Officials from the Commerce, Economy and Finance, and Mines and Energy ministries are now working together to help those affected by the recent surge in gasoline prices across the country, a spokesman for the Ministry of Commerce said.
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With companies and consumers across the nation complaining about the recent hike in petrol prices – which have risen by 200 riels compared to the previous 10-day period – an inter-ministerial committee has been tasked with finding a solution that will satisfy everyone.
A meeting to discuss the situation has already been held, but little progress has been made so far, based on comments from Seang Thay, spokesman for the Ministry of Commerce.
“The three ministries have already meet to seek an appropriate response to the crisis,” he said. “However, we have not reached a consensus on what to do next.”
“We cannot say right now what we will do. We will continue observing the situation and planning a sensible response.”
Mr Thay explained that the goal of the committee assembled to deal with the situation is to mitigate the effect of the price surge on people’s living standards.
“We are not the only country in a tight spot. Many other nations across the world that are not oil producers find themselves in the same boat,” he said. “As a non-producing nation, crisis like this easily affect our retail prices.”
Following an increase in the global price of oil, the price of retail crude in Cambodia has risen over the past few months. From May 22 to June 1, regular gasoline sells at $1.06 per litre, while diesel costs $1.01.
These prices follow the government’s fuel pricing mechanism that recalculates retail fuel price caps every 10 days using a formula that aims to reflect changes in global oil prices.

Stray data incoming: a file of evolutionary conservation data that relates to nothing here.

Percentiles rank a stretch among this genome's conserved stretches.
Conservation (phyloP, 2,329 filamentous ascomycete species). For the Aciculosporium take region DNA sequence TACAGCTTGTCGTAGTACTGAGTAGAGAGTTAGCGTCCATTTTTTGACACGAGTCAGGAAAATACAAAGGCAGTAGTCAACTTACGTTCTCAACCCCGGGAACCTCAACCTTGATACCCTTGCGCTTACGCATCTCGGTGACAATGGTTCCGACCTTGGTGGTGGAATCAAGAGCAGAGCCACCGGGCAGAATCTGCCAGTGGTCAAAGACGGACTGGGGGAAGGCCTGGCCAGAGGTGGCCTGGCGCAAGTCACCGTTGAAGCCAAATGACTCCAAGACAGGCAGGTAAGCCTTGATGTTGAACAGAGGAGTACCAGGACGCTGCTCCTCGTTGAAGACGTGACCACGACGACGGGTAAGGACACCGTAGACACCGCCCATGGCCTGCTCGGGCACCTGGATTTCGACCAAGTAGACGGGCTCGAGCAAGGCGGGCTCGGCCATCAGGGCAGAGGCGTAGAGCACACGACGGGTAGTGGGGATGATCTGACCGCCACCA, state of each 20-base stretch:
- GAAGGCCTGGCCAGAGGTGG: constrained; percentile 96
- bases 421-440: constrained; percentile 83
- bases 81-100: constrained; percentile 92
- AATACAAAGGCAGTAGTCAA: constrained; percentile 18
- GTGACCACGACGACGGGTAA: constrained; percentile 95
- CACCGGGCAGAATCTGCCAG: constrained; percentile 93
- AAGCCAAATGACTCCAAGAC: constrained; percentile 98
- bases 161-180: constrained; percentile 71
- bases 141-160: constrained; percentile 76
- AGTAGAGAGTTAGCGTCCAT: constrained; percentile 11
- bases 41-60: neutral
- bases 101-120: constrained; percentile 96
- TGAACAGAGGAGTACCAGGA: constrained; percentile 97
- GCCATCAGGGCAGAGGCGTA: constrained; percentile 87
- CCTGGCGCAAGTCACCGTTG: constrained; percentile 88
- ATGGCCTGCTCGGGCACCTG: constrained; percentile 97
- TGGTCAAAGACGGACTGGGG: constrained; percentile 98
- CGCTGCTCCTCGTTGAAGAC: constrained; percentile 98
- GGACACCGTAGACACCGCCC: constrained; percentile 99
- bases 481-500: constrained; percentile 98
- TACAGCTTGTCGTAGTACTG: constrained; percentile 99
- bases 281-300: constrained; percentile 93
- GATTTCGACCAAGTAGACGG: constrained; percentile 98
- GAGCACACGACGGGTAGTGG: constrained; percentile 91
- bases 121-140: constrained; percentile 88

Bin Many Mailia, deputy managing director of PTT, a Thai state-owned oil and gas company, told Khmer Times yesterday that the hike in the value of petrol is the direct result of US’s withdrawal from the Iranian nuclear deal and its ongoing trade spat with China.
“In my opinion the rise is caused by issues in the Middle East and the trade war between the US and China,” he said. “If nothing improves, the price will continue to go up over the next months.”
On Tuesday, a barrel of regular crude sold for $89.78 in Singapore, while diesel fetched $92.25 and super 95 cost $91.96 a barrel. Singapore is traditionally used as a benchmark for the region in terms of oil pricing.
Companies consulted by Khmer Times said the price hike is likely to affect the operation of their businesses.
Song Saran, president of Amru Rice, a leading rice miller and exporter, said the rise will affect costs in the industry as farmers now use more petrol-powered equipment than ever before.
“Most gas companies increase their prices immediately after they hear that the price of petrol is increasing. But this is not fair on us. We need at least a 60-day notice before prices are increased so that we can properly plan our shipments,” he said.
“Last week, the price of oil rose in the international market, and now they have already increased prices here. This is unfair, and we need proper legislation in place to protect consumers against this.”
Chou Ngeth, senior consultant at Emerging Markets Consulting, suggested the price-capping mechanism put in place by the government may not be efficient.
“I worry that the government’s price-setting mechanism does not respond to the needs of the public,” he said.
“A rise in the price of gasoline can disrupt national growth. The government should have put other mechanisms in place, such as reducing import tariffs,” he said, explaining that Thailand has a $1 billion fund it uses to subsidise petrol to ensure economic stability.